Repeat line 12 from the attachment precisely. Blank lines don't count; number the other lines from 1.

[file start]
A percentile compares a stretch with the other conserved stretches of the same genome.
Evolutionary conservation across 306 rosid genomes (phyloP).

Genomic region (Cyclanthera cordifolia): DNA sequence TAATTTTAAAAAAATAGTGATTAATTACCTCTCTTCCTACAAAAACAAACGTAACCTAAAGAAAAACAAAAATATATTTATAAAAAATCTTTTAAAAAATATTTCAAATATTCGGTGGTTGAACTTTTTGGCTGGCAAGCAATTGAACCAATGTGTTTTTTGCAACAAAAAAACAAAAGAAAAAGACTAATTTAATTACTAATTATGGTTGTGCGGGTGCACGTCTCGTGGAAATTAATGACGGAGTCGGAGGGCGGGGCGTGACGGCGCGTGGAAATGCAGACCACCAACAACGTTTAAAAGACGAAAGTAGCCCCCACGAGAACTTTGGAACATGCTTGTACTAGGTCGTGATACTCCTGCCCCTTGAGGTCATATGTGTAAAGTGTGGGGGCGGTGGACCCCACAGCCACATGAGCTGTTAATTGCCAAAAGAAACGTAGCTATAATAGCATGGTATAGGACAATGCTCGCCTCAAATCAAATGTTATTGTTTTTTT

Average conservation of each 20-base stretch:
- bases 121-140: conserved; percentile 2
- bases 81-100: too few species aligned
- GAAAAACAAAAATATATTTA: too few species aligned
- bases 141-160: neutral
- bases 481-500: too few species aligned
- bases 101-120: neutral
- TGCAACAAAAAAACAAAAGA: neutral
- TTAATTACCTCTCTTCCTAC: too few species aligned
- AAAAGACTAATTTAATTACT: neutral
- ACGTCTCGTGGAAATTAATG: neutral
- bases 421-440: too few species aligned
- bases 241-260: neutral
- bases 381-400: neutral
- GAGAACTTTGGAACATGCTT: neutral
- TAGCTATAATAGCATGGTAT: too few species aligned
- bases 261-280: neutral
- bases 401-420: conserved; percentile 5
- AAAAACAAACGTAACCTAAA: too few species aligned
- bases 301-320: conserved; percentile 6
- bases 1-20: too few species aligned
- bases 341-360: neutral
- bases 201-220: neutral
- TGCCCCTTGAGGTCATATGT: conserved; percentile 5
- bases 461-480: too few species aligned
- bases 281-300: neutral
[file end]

- TTAATTACCTCTCTTCCTAC: too few species aligned